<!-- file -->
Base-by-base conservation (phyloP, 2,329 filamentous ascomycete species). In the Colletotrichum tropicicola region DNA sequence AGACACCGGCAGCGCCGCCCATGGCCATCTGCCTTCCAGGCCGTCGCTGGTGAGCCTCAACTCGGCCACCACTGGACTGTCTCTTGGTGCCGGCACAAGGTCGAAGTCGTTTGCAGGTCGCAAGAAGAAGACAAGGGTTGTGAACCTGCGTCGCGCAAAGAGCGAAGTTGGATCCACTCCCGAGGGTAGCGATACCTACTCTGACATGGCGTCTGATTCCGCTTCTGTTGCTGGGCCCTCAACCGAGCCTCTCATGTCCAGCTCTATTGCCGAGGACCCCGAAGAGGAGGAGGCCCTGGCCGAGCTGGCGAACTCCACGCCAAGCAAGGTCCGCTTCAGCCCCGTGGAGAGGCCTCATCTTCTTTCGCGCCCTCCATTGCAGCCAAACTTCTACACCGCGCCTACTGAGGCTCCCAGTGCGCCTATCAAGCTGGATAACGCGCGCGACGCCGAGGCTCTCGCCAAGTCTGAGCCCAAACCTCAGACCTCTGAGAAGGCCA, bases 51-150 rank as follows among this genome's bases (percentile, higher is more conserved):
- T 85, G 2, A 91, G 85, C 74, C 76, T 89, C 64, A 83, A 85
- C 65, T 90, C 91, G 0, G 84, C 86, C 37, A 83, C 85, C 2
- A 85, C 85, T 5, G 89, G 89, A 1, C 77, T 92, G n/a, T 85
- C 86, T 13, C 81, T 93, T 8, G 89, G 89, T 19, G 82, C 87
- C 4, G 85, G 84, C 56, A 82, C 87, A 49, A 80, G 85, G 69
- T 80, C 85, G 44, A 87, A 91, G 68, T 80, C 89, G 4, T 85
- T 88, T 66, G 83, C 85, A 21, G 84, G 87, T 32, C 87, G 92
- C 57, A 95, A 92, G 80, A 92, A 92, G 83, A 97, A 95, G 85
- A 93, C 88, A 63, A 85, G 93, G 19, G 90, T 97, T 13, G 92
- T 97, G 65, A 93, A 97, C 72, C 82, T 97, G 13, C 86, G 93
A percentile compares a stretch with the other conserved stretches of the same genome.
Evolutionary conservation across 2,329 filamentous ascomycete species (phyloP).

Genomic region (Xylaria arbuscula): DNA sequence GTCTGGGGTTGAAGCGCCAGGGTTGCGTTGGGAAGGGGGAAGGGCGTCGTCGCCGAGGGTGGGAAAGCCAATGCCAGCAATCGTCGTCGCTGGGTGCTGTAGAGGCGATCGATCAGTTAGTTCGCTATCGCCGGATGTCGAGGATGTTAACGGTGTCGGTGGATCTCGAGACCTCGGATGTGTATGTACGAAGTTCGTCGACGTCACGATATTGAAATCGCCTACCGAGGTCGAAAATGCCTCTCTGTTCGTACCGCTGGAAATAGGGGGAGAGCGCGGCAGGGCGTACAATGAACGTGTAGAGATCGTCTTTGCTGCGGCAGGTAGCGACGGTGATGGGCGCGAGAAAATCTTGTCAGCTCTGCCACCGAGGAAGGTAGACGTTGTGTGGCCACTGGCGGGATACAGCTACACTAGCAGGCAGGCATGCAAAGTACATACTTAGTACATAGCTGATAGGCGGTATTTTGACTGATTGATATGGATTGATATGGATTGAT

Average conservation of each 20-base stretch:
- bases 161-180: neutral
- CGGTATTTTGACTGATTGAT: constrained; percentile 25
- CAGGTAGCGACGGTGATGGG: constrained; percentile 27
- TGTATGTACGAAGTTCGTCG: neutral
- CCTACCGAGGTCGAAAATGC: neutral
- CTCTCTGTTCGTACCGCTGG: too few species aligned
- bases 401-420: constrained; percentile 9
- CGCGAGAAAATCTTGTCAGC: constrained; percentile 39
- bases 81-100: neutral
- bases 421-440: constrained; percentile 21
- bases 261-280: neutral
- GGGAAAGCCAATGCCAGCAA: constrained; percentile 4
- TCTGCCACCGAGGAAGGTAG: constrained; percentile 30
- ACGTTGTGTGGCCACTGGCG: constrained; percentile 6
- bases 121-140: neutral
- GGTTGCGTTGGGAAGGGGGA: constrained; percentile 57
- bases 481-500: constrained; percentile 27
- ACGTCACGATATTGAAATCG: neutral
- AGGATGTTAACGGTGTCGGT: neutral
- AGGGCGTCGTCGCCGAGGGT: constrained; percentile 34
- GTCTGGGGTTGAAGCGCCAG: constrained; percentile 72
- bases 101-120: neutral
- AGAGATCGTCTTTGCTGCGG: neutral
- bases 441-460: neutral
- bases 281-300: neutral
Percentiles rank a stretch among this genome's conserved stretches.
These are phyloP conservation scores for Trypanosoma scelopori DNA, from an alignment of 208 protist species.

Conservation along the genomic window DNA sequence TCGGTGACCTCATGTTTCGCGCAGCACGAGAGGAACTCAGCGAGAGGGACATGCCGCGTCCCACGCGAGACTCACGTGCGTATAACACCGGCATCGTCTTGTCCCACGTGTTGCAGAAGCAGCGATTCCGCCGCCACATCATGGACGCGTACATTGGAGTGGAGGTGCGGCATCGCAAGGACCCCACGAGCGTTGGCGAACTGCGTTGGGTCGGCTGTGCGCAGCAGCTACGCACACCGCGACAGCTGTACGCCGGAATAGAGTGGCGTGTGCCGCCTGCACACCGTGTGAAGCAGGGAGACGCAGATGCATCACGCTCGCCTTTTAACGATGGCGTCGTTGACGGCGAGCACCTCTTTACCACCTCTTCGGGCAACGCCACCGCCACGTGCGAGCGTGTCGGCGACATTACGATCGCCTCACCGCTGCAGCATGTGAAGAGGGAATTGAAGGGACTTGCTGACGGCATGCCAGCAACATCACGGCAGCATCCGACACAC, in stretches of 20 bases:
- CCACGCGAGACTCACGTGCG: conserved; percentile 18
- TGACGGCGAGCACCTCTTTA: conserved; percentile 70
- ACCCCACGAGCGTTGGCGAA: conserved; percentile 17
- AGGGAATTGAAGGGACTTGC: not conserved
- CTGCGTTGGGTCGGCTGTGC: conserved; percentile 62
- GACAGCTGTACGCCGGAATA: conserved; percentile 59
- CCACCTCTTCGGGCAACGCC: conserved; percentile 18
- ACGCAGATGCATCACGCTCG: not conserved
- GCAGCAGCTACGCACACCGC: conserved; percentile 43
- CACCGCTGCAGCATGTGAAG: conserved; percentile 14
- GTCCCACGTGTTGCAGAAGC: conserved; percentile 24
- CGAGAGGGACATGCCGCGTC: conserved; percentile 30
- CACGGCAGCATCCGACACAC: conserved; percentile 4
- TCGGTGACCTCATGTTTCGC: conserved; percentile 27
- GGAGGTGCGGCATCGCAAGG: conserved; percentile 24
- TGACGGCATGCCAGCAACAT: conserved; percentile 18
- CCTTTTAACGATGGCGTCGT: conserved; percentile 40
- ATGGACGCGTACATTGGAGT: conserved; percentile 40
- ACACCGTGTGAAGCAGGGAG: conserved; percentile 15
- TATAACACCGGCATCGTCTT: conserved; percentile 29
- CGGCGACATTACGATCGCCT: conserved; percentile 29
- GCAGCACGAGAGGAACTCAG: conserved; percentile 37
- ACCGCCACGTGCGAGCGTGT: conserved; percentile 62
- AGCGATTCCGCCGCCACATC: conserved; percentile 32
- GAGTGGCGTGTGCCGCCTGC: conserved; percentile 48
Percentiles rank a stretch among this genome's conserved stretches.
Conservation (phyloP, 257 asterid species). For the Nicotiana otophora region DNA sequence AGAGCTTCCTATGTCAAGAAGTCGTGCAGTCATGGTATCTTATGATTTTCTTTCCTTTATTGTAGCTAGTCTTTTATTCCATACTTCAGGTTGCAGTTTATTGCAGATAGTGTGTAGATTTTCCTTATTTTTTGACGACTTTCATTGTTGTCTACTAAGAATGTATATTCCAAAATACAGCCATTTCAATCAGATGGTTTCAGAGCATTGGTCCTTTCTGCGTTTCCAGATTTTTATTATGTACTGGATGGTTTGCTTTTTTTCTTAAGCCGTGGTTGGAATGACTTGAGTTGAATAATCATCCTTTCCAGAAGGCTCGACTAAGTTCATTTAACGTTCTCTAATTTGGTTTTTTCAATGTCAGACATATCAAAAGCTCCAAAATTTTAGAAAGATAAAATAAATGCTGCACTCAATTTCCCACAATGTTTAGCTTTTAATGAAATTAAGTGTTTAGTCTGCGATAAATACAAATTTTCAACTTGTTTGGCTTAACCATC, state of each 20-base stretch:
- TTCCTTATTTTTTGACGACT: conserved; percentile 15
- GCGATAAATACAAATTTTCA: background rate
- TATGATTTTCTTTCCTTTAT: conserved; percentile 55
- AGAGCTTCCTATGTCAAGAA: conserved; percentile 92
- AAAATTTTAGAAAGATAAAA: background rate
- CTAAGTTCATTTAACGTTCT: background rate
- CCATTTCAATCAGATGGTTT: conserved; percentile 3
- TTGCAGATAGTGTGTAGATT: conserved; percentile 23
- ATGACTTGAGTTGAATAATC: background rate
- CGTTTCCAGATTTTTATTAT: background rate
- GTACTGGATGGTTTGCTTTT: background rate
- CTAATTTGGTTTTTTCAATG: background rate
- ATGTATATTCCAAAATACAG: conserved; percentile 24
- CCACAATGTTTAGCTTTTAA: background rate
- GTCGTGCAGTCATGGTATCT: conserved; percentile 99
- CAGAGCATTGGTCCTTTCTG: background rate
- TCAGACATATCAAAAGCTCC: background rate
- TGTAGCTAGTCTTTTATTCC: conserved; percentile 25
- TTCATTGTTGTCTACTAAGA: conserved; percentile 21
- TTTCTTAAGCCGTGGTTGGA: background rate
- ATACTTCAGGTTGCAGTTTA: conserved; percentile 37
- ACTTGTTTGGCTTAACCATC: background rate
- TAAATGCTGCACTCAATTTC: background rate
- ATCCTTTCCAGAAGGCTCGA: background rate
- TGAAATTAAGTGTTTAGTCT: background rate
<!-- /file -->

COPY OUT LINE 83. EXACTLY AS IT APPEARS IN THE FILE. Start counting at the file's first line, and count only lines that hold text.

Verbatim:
- ATGTATATTCCAAAATACAG: conserved; percentile 24